What is being penned by the Talking Points Memo as an “ultra-conservative” Third Party, has been suggested by the former California assemblyman and conservative activist Steve Baldwin, and he wants Sarah Palin to lead the new party.
Baldwin wrote a piece for the online conservative-Christian website, Barbwire, saying the GOP has turned its back on the more conservative wing of the party as well as the Tea Party.
“It has become increasingly clear that the GOP leadership will do everything in its power to prevent the party from being influenced in any way by the Tea Party,” wrote Baldwin. “I have given up on the GOP and am simply not sure it can ever be reformed.”
The newly proposed Third Party would be a conglomerate of Tea Party members and, what are being called by the Raw Story, “Christian extremists.” Key issues the party would be centered around would be the elimination of all federal funding for abortions, defense of the 2nd amendment, and restricting special rights to citizens based on their sexual orientation or behavior.
Baldwin seems to believe Republicans in leadership roles throughout the government have done nothing but bicker amongst themselves when other issues are at hand. Rather, Baldwin wants to “unite conservatives, libertarians, the Christian Right, and the Tea Party movement,” despite the differences between the party sects, in order to replace the Republican Party and be the main contender with with Democratic Party, according to TPM.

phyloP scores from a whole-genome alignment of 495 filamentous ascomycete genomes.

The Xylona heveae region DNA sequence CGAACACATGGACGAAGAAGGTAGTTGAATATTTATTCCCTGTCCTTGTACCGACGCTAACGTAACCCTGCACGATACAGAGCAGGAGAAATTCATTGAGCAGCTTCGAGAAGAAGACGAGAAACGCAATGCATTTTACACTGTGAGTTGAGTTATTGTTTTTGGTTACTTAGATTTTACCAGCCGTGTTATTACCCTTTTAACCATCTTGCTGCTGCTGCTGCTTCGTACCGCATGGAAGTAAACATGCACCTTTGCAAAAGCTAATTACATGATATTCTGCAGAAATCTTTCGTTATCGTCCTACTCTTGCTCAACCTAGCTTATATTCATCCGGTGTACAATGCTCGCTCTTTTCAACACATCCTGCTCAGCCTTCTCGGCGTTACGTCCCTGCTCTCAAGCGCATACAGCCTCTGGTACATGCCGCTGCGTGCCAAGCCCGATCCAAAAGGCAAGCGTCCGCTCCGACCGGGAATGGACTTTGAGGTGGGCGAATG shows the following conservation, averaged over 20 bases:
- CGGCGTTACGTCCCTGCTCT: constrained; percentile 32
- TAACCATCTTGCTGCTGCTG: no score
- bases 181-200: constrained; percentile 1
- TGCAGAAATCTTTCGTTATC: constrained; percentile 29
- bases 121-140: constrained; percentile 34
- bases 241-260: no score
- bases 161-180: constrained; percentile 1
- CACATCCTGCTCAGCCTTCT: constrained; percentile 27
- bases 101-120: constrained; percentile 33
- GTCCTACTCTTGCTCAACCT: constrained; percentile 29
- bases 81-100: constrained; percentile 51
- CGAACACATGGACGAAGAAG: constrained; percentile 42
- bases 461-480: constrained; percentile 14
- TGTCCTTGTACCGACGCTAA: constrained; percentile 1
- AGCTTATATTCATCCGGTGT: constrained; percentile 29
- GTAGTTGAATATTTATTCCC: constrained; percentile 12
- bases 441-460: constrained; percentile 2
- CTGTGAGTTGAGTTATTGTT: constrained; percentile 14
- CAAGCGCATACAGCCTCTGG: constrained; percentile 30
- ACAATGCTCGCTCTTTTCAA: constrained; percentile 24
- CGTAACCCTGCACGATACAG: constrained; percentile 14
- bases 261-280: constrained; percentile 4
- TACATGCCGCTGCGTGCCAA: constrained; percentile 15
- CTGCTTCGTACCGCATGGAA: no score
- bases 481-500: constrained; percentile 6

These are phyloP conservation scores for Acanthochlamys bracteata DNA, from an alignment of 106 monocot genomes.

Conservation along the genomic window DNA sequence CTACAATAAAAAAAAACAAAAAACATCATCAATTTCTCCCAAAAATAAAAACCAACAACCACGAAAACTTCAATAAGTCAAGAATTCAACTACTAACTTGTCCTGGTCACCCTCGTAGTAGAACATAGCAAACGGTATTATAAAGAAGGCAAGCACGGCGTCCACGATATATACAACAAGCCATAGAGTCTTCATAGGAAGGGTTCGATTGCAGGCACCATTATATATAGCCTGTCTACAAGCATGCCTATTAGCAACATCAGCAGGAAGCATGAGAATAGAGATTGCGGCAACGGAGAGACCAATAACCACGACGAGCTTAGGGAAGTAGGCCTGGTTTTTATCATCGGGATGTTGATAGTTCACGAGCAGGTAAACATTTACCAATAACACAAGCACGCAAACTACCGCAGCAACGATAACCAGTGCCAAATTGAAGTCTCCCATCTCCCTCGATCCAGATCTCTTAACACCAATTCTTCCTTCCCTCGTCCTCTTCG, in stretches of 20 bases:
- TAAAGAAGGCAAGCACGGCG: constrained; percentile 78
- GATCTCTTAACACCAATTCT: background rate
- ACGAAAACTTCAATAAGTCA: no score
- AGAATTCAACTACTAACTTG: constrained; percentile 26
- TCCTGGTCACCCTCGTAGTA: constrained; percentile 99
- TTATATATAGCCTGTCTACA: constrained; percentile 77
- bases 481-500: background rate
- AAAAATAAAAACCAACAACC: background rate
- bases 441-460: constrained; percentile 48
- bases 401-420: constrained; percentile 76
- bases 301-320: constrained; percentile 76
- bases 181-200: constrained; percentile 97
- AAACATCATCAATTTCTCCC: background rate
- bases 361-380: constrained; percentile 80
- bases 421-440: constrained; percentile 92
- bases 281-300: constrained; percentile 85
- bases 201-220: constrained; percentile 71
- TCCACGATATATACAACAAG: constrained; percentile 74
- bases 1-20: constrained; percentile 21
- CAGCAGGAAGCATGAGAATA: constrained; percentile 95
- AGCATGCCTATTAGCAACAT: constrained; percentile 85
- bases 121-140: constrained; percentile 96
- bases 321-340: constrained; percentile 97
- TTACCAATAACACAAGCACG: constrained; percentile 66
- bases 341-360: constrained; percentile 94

In terms of the leadership of the new party, Baldwin writes in his BW article how he would like to see “respected national conservative leaders such as Sarah Palin and others to lead the charge on such an effort.”
The plan to start the party though will not be a nationwide movement, but will consist of small, state-by-state operations to help boost support and establish the new party. Baldwin hopes to start the movement in the state of Iowa and move outwards from there.
“Such an effort may take years but even the process of building a viable Third Party may be beneficial,” wrote Baldwin. “Perhaps even the mere existence of such an effort will possibly save the GOP.”